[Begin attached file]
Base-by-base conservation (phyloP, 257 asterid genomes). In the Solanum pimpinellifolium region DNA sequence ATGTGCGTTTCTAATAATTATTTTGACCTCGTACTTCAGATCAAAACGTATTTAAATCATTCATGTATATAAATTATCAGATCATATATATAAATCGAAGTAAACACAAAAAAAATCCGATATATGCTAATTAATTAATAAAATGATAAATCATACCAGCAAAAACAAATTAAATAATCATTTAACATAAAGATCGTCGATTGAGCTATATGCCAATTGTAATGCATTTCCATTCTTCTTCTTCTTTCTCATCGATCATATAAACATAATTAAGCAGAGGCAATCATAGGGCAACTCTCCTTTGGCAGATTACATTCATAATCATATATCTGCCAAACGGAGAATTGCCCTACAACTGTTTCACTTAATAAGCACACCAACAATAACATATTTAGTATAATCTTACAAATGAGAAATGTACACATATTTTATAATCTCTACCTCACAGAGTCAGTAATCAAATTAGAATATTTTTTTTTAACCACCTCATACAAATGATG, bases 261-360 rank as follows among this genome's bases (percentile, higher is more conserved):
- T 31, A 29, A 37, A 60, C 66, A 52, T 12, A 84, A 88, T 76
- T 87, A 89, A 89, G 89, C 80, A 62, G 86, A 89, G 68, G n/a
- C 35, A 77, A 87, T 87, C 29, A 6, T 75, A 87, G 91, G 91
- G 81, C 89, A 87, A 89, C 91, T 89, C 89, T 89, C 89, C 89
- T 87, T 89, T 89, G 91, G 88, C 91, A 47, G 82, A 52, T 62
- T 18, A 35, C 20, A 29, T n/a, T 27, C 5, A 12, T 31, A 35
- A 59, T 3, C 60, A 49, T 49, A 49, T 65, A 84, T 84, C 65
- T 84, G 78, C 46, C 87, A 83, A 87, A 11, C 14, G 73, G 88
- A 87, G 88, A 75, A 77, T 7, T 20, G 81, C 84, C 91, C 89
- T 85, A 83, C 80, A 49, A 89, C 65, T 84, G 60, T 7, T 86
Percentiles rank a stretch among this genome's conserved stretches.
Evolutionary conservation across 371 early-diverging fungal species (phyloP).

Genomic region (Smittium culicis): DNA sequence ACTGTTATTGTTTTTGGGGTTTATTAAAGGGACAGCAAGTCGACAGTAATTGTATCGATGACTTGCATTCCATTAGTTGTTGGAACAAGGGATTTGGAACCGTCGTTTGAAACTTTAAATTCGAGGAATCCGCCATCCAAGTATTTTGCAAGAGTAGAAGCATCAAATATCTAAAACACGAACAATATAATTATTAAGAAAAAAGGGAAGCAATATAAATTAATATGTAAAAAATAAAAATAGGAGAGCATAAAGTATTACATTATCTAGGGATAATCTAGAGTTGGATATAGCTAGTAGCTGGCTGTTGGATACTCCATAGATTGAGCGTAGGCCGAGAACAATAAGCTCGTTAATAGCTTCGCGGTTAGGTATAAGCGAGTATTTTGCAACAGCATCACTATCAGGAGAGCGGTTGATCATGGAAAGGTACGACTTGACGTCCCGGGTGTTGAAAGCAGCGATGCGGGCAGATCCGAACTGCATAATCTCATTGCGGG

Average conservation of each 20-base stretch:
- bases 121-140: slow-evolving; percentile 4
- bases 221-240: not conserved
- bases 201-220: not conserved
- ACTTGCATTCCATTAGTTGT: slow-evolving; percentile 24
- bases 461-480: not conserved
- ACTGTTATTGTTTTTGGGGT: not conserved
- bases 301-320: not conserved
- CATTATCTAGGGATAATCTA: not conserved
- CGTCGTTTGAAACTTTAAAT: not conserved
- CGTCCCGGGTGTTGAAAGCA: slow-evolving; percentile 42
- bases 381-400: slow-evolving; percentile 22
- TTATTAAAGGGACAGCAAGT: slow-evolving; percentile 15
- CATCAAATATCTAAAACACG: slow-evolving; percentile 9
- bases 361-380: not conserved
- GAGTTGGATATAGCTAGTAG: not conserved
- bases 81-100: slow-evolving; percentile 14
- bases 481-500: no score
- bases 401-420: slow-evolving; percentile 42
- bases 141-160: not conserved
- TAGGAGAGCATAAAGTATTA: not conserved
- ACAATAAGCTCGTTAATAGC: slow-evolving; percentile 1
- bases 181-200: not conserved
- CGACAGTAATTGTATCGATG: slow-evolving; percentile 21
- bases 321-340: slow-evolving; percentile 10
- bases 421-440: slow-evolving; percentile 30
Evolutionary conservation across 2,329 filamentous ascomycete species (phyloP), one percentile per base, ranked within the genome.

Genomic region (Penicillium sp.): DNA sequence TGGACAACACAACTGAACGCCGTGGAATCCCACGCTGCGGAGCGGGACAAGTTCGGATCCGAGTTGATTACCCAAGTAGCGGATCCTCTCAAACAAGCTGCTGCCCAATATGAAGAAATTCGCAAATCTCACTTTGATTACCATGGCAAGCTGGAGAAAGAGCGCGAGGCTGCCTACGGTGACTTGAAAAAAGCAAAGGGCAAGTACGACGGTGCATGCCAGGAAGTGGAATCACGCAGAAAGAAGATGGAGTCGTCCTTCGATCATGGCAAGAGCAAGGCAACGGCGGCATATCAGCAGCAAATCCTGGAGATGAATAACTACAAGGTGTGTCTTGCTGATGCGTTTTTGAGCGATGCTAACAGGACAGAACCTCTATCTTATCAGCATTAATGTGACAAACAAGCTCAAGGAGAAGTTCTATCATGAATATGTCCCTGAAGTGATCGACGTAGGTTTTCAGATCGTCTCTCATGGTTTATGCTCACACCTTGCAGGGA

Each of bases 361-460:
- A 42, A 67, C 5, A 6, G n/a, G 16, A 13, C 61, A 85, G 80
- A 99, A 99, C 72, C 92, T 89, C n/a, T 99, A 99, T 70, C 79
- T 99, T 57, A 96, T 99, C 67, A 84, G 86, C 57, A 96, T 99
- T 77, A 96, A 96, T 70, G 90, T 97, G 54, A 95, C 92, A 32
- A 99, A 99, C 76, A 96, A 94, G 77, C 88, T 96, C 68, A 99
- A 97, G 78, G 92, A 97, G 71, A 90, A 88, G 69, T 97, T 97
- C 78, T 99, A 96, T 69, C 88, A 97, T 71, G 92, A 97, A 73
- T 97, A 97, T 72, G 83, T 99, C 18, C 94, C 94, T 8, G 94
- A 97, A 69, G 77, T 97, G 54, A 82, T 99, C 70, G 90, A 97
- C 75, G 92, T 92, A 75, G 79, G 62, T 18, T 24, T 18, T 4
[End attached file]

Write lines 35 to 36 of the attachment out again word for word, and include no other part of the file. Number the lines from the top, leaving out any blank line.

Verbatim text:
- TAGGAGAGCATAAAGTATTA: not conserved
- ACAATAAGCTCGTTAATAGC: slow-evolving; percentile 1